Block http access to IP camera, allow https

No. LAN to LAN traffic bypasses the router entirely. It may be switched at layer 2 (MAC addresses) if the physical topology demands it, but it is never processed by the firewall system which operates at layer 3 or IP addresses.

There have to be two separate networks with layer 3 routing between them because the IP ranges are different.


No way to bypass it by combining DDNS? Is it possible to create DDNS on a local network without a (paid) server?

It's kind of lame that this camera maintains two separate PORT. Too bad I can't set up automatic redirection in the camera server.

DDNS is not applicable here -- that is simply a means of creating DNS entries for dynamic devices. You can do the same thing in your OpenWrt's DNS configuration, but that still doesn't solve the issue of the ports.

Taking several steps back:

  • Does your camera support https
    • test this by using your web browser as follows: https://<device_ip> (critical here is the https part)

If that doesn't work, you can stop now... there is nothing more that you can do to improve your situation.

If it does work, you can create a separate network for your camera and only permit HTTPS traffic through the firewall.

1 Like

Or can I plug the camera into the WLAN port (set the IP address to DHCP in the camera settings), and then manually set the IP address in the router WLAN interface?

  • tesztelje ezt a webböngésző használatával az alábbiak szerint: https://<device_ip> (kritikus itt van a https rész)

Yes, it works

What do you mean by this? WLAN = wireless LAN. what port are you talking about?

The method of assigning the address to the camera is not the specific issue, although it does need to be done properly.

Again, not sure what you're talking about here, unless you already have different networks setup for your WLAN and you're LAN (as in different subnets). Since it is not clear what your current. configuration looks like, let's get that posted...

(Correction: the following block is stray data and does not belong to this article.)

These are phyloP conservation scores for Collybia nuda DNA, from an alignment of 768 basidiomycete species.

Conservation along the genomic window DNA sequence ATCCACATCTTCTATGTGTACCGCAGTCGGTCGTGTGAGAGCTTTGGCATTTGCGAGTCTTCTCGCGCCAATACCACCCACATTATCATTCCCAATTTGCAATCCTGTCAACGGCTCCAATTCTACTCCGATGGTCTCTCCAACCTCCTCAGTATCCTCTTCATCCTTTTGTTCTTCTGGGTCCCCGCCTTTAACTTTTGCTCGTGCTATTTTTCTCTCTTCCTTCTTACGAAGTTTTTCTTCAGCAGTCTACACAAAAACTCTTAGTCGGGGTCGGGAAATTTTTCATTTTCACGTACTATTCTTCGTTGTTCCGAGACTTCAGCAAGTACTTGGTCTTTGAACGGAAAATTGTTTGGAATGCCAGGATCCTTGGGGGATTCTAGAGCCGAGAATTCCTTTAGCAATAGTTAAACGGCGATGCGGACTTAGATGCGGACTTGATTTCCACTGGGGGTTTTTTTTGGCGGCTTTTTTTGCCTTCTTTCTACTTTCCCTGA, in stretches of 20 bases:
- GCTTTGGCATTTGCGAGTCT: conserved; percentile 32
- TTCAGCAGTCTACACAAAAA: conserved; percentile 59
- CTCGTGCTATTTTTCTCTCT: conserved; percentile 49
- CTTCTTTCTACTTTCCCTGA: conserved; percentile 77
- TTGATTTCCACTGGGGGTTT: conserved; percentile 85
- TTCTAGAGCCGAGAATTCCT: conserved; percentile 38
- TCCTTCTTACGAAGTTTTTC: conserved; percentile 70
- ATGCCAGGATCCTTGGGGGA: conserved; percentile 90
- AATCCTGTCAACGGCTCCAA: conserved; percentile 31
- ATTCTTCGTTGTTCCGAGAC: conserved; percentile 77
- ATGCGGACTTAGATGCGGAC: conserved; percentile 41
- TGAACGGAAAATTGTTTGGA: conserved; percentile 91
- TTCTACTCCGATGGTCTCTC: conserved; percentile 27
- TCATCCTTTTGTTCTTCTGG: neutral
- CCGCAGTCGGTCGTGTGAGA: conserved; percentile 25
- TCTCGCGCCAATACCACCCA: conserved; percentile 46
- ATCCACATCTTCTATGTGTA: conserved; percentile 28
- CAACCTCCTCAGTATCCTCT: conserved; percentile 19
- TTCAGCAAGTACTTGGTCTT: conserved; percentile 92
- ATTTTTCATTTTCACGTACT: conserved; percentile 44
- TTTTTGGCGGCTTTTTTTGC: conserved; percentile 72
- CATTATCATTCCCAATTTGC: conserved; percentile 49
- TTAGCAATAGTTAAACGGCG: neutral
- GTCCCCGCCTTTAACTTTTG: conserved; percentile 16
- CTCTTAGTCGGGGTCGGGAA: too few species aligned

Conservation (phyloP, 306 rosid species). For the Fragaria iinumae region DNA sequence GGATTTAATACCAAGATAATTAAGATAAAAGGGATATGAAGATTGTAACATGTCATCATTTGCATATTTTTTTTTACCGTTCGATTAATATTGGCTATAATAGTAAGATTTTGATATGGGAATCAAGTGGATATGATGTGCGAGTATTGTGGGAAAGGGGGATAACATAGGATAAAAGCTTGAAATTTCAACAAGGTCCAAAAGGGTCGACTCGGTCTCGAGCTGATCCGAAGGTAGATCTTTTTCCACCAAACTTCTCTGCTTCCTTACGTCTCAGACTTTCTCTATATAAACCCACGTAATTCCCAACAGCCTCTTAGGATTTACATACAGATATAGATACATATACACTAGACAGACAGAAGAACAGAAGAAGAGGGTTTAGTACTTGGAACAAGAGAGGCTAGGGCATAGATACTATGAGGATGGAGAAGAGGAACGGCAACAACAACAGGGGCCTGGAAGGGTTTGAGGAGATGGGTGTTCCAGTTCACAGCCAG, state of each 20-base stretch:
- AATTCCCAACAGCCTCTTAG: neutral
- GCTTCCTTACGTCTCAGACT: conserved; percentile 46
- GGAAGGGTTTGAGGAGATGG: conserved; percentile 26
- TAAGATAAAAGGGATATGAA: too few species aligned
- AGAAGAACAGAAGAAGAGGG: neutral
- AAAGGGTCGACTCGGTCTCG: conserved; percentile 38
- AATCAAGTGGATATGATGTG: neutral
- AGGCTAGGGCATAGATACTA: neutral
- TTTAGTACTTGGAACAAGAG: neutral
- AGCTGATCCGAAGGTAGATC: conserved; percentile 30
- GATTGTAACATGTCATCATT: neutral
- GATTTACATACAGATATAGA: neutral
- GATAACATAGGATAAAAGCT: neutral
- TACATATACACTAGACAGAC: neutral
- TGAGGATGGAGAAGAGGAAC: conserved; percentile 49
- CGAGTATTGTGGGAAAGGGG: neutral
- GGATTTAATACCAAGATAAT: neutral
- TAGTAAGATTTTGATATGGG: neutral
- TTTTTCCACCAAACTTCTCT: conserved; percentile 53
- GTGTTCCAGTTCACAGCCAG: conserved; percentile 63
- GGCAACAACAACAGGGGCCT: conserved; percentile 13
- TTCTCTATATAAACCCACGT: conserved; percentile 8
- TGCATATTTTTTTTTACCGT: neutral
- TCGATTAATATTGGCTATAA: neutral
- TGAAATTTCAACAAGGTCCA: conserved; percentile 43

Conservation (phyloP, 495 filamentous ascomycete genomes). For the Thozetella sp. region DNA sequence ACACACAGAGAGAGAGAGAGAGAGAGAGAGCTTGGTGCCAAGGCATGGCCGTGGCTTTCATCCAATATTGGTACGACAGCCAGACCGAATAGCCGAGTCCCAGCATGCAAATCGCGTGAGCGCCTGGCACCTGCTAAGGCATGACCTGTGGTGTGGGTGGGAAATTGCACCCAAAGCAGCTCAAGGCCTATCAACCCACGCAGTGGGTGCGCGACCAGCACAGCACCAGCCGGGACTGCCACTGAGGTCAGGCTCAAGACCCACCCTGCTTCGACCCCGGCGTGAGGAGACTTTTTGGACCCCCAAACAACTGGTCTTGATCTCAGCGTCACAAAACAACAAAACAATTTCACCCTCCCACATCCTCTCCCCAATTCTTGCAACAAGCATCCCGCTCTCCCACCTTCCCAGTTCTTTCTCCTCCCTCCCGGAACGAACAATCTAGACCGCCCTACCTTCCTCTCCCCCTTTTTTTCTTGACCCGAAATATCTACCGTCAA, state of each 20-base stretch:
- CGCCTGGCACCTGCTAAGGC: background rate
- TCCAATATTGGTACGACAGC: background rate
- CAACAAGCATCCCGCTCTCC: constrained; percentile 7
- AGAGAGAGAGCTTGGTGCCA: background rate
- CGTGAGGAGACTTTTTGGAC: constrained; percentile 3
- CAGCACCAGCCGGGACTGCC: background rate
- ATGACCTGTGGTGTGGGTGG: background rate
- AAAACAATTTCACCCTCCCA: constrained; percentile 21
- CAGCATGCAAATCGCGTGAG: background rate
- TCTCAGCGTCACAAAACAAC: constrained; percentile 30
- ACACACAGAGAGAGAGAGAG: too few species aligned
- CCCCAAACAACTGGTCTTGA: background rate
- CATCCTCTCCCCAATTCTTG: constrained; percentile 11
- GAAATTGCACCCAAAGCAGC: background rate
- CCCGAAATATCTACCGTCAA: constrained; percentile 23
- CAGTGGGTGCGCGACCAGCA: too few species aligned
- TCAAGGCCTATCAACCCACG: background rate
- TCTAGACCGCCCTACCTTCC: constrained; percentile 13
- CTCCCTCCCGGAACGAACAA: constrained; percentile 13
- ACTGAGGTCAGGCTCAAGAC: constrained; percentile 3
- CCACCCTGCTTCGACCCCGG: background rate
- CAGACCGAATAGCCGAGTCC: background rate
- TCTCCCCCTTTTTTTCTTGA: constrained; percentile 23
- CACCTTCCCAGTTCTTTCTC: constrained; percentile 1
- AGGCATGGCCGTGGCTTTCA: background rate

Please copy the output of the following commands and post it here using the "Preformatted text </> " button:
Remember to redact passwords, MAC addresses and any public IP addresses you may have:

cat /etc/config/network
cat /etc/config/wireless
cat /etc/config/dhcp
cat /etc/config/firewall

I apologise. Wrong spelling, not WLAN, WAN :slight_smile:

The WAN port is usually setup as a WAN (i.e. for the internet connection). How does your device get internet? DSL? Wireless (cellular or wifi-WAN)?

Yes, that port can be used, but it needs to be configured appropriately... as it stands now, it will not do what you want.

1 Like

Basically you're getting the same answers as in your previous thread, about telnet.
there's no difference, same applies.
what have changed ?

1 Like

sorry but it is not really clear what you want to achieve and people are repeatedly suggesting the same approach, yet you try implement the same wrong idea.

let me sum up again: router is routing traffic between different networks, openwrt using iptables firewall and the zone concept therefore lan to lan rules will not work. also what your camera can or cannot do is up to the camera, owrt cannot control it. http and https are two different protocols, a.k.a. two different languages. if you access your camera via browser (firefox, chrome, edge ...) then browser should know what language to use, which is why you need to insert http:// or https:// prefix which will tell to browser which language to start talking and expecting the other end will speak the same language. so redirect default http tcp port 80 to default https tcp port 443 is not enough (and also lan to lan you cannot do anyway). if your camera support https then use that way, if your camera has a setting to only use https enable it -- but this is only configurable in your camera!

not sure from whom you want to protect your camera, but keep in mind by default from internet (=wan) the default owrt setup locks down access, nobody can enter from the outside world into your lan. you have to manually do port forward configuration to open ports of your choice and allow outside traffic in to a lan device. if you leave the default settings on nobody will able to touch your camera from outside world.

if you want to protect your camera from internal users then create new network/zone and as explained set the access rules as you need. but this means if you go with isolation mode but your nas is in your lan network, camera in iot network then you must also need to make sure to allow some traffic from camera to nas to transfer somehow camera recordings to nas , i.e. it will not be a fully isolated camera. or you can put your as well into iot network. it is up to you.

if you dont trust in your camera, e.g. you believe it may "phone to home" that's another issue, in that case you can create firewall rule that from any traffic from camera ip to wan zone should be rejected.

i hope your camera is not one with cloud configuration.